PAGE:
Demand is growing rapidly for REEs. Industry is working hard to find alternatives to scarce REEs, but often that’s not possible. New mines will be opened but that process takes many years so new supply coming to market is not likely to be rapid. If China grows 10% a year - or 33% in three years - and if China is now using the great bulk of it’s production domestically and if China is working to shut down and/or re-engineer small, environmentally toxic REE mines which are an important share of their total REE production, then it seems pretty likely that there will be a global shortage of REEs at some point in the foreseeable future.

One impact of the increased REE-awareness has been a dramatic spurt in the price of many REE stocks. Some have increased by seven-fold, all have increase greatly. There is some thought that the REE equities are now ahead of themselves, and I would not argue with that. Nonetheless, I think the attractive supply/demand outlook for REEs over the intermediate term of, say, the next four years justifies being invested in the sector.

My favorite is Lynas (LYSCF) which has the world’s largest REE supply and has now secured sufficient equity financing without Chinese domination. I also like Avalon (AVARF) which has North American reserves that emphasize the especially valuable “heavy REEs.” I also own some Great Western Minerals (GWMGF). It would not be surprising to see some additional pullback in these stocks beyond the 10% or so we’ve seen lately. But over a two or three year holding period I think they have room to be rewarding.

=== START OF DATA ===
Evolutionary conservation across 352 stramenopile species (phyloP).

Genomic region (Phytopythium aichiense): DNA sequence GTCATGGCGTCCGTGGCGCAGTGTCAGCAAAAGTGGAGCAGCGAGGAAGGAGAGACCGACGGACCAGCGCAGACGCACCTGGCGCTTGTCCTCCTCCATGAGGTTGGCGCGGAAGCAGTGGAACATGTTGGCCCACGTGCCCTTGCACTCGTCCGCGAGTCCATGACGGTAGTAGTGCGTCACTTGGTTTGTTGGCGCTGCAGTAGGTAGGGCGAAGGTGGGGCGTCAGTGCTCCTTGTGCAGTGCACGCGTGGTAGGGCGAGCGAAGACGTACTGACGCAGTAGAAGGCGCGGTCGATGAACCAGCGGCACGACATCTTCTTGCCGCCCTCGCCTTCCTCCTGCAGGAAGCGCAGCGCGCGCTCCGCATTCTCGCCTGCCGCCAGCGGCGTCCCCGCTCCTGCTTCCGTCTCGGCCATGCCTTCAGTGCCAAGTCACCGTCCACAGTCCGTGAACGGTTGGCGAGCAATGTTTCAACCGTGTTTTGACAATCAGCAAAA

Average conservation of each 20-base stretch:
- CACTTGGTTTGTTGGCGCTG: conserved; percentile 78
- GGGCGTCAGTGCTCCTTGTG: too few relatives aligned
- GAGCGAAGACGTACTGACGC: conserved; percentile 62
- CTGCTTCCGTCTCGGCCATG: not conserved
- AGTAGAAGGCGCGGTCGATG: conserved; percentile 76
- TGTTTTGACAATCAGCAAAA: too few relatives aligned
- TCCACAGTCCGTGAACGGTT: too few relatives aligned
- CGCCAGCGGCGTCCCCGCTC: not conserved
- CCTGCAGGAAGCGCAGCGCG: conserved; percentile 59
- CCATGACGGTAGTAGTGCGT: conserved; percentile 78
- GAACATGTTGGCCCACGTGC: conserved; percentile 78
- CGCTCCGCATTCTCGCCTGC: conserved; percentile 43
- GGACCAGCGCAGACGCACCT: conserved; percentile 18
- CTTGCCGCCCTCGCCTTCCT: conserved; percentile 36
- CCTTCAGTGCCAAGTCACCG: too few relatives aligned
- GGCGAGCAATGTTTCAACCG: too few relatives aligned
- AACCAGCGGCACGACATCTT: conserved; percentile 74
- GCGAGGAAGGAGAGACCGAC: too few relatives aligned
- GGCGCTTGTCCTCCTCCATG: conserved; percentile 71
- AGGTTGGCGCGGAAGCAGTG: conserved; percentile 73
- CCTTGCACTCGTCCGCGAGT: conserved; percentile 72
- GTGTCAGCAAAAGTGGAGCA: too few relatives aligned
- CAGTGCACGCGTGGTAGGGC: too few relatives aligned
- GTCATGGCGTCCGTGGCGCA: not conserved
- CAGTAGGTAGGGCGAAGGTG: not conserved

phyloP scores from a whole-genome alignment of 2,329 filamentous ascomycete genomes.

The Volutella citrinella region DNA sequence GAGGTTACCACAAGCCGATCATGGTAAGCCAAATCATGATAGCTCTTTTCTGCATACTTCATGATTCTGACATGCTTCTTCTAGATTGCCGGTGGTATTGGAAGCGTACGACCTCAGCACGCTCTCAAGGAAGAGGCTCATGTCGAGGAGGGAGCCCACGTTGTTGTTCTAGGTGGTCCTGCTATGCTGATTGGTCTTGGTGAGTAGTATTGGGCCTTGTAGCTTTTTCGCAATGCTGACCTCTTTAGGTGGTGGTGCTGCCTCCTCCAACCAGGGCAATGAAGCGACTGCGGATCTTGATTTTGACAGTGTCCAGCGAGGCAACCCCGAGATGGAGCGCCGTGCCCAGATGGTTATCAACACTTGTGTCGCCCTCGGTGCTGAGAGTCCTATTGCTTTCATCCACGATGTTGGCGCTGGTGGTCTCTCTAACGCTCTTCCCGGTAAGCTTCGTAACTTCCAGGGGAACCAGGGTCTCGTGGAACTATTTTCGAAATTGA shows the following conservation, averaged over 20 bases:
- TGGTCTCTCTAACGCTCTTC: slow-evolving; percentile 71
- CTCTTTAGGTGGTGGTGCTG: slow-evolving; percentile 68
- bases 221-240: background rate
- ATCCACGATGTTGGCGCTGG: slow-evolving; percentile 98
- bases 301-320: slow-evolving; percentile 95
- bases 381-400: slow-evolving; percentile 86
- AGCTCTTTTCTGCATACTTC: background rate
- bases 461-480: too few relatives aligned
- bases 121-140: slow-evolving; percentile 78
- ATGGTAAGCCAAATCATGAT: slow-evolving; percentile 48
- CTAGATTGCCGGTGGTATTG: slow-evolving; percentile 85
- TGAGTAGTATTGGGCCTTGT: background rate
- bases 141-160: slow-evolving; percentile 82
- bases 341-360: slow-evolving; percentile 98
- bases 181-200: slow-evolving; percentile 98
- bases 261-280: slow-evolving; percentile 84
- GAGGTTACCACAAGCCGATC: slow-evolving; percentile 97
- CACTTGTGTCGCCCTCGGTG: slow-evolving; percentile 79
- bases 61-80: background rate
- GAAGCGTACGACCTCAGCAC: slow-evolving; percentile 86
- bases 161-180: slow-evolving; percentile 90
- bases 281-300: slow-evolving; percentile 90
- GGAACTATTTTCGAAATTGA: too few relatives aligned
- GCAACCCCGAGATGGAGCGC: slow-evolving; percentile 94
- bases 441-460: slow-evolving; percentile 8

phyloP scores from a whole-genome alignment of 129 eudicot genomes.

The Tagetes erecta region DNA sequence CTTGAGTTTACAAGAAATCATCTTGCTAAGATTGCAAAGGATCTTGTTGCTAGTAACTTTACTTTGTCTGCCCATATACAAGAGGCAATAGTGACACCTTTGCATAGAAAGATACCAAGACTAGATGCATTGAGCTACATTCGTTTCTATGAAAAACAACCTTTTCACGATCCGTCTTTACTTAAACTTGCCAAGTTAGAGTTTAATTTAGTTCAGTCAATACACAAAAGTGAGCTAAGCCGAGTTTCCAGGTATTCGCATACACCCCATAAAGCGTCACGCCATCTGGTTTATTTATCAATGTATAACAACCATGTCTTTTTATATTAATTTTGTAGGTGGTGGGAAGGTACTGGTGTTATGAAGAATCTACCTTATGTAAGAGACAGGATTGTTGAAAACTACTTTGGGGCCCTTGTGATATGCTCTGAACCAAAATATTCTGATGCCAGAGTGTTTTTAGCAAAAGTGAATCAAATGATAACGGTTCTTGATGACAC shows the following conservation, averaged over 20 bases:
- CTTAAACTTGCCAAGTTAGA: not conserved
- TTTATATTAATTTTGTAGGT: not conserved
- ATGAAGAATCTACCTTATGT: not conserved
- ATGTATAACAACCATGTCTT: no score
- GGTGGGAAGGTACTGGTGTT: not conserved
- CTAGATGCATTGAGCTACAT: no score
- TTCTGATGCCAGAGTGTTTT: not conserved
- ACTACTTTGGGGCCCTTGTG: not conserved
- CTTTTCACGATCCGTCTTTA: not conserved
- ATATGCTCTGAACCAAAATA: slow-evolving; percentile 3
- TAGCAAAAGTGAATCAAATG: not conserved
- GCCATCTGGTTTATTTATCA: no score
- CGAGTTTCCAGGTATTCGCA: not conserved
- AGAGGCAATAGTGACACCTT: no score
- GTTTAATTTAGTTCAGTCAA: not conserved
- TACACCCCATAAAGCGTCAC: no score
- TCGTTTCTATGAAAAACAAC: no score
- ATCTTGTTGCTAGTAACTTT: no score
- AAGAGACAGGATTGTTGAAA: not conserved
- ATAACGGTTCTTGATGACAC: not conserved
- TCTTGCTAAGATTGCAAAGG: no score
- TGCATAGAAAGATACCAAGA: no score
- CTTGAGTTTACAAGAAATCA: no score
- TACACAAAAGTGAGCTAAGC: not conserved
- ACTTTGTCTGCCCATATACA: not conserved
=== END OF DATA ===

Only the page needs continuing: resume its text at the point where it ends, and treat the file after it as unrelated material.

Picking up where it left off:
Yesterday on rebalancing your portfolio. If you didn't read yesterday on rebalancing, please do so this weekend. Here's the key chart from UBS.

My conclusion: a combination of rebalancing and 15% Rules works the best. I'd include at least one extra category -- Your Personal Picks. For example, there has to be a space for those stocks you really like (irrespective of what category they fit into) -- e.g. Apple, BYDDF, Google, GLD, EWA and EWZ (despite the Brazilian government's recent creative tax ideas). For yesterday's column, click here.